Thus far the Methodist Episcopal Conference in Canada had been associated with the General Methodist Episcopal Conference in the United States. Being thus subject to the government of a Church in a foreign nation, its preachers found themselves under legal disabilities, being not even permitted to consecrate the rites of matrimony among their own people. Application was therefore made to the General Conference of 1828 for a mutual separation from that Church, which was granted. The Canada Conference was then organized that same year into an independent Methodist Episcopal Church of Upper Canada, with a General Superintendent, to be known by the name of the "Methodist Episcopal Church in Canada." It was not long, before the relations with the Wesleyans of Eastern Canada demanded attention. It seemed incongruous that two bodies of Methodists should exist side by side, and the spirit of union began to take possession of both. Negotiations were entered into, the union was effected in 1833, and the united body came to be known as "The Wesleyan Methodist Church in Canada ."


It soon developed that a considerable body of opinion was definitely opposed to this union of British and Canadian Conferences. It was claimed by those opposed that the Methodist Episcopal Church had no right, to make such a change in its government as dispensing with episcopacy and substituting presidency, nor in its discipline, as virtually to place itself under the authority of the British Conference. They claimed that they were not schismatics, but were indeed the "Methodist Episcopal Church in Canada". This body received support throughout Upper Canada, so that within a quarter of a century it had two Annual Conferences, numbering 171 preachers, with a membership of 15,473, and. maintained its separate existence until 1884.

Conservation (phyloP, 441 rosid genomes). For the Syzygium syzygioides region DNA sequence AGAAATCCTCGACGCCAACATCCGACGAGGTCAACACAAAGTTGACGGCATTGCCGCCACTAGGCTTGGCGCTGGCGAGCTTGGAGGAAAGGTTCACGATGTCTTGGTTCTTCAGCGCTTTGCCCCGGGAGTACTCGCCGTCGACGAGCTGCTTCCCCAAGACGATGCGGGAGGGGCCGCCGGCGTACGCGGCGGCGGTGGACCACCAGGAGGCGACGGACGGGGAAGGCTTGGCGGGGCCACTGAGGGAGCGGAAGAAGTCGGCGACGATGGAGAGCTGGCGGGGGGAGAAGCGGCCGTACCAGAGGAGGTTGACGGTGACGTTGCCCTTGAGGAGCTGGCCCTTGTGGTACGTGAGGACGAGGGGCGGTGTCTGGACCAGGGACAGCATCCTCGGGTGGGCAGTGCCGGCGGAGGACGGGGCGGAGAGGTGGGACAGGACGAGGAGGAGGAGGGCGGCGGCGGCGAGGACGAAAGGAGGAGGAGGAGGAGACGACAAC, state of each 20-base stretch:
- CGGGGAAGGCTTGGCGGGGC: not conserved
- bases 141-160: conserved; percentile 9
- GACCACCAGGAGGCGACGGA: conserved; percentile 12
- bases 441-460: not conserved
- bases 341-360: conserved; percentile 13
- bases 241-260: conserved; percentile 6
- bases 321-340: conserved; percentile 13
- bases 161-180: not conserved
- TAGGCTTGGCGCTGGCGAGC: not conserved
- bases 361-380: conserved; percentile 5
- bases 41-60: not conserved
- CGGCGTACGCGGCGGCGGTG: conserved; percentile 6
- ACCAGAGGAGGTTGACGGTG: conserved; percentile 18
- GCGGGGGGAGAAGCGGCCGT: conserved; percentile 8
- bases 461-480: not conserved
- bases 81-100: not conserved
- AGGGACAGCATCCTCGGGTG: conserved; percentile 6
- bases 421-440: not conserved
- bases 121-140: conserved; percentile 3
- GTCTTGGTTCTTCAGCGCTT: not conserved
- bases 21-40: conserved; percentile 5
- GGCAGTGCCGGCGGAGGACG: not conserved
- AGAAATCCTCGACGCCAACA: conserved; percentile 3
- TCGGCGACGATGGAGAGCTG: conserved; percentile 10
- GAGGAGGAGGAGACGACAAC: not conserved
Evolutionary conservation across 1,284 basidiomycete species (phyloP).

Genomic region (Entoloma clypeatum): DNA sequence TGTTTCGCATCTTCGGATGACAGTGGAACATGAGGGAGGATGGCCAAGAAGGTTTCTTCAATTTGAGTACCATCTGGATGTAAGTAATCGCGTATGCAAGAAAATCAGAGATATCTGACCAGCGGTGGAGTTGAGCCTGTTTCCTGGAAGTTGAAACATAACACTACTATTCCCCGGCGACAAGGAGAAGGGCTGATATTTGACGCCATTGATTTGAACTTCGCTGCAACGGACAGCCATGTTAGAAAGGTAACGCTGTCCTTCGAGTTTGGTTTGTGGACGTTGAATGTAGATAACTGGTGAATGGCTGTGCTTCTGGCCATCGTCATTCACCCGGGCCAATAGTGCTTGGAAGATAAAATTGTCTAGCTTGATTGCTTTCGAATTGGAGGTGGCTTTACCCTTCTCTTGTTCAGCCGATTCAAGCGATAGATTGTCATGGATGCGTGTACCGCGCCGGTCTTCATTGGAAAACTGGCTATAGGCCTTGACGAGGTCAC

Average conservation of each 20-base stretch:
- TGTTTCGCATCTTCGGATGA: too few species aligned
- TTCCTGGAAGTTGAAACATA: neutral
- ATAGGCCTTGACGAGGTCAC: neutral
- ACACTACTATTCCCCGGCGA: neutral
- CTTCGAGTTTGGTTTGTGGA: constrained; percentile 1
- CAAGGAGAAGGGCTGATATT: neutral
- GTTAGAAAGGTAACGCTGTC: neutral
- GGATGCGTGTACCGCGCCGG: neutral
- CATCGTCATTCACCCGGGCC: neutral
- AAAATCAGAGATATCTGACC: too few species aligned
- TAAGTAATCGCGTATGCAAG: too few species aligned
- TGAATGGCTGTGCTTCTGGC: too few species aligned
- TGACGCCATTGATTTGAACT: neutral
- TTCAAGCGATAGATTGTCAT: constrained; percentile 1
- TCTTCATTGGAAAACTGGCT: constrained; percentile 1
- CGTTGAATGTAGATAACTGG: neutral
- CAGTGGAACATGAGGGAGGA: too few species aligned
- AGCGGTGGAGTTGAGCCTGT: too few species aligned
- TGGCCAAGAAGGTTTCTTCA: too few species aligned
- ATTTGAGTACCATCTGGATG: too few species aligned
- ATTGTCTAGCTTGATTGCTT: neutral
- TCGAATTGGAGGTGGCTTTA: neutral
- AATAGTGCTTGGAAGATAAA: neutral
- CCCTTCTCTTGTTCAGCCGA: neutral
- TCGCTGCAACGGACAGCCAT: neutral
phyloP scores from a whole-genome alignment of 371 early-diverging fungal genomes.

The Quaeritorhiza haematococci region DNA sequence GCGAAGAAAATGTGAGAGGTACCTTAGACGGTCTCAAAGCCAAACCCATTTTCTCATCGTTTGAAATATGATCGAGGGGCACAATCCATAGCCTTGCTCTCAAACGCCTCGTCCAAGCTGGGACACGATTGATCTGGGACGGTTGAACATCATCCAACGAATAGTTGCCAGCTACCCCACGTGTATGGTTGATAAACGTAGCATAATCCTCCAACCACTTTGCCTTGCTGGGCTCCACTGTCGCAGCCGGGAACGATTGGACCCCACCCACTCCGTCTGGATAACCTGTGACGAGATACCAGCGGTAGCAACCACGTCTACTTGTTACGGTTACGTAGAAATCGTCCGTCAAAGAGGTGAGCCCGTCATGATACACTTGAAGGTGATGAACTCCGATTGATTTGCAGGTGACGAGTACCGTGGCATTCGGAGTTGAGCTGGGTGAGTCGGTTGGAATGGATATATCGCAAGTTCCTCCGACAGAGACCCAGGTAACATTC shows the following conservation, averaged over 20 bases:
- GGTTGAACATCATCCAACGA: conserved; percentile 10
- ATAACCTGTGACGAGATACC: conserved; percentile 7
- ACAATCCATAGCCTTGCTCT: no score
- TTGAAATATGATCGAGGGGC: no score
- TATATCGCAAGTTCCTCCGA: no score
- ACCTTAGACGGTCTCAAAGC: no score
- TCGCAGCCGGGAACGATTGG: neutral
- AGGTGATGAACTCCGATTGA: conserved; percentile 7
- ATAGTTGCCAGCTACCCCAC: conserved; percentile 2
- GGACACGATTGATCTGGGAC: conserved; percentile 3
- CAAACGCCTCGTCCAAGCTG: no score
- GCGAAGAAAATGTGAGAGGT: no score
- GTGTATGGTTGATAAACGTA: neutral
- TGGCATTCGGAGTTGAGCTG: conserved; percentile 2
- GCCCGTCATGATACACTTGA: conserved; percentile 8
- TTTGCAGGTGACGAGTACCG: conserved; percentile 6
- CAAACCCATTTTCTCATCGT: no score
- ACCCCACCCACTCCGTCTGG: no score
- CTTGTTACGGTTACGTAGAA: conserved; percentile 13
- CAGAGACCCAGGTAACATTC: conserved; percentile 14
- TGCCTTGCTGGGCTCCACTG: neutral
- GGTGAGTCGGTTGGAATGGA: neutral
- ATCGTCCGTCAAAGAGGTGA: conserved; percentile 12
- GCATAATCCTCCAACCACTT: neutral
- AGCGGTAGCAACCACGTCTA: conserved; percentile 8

Another union was effected in 1874, when "The Wesleyan Methodist Church in Canada" and some lesser branches came together to constitute "The Methodist Church of Canada", and another still in 1884 when "The Primitive Methodist Church in Canada" (dating from 1829), "The Bible Christian Church" (1832), and the body claiming to be "The Methodist Episcopal Church in Canada", together with the recently constituted "The Methodist Church of Canada", were organically united under the comprehensive title "The Methodist Church". Thus at long last the schisms in the body were healed, sectarian issues forgotten, and Canadian Methodism with renewed purpose and united forces faced its task, until in 1925, with the Congregational Churches and the Presbyterian Church in Canada , it entered with virtual unanimity and much enthusiasm into "The United Church of Canada".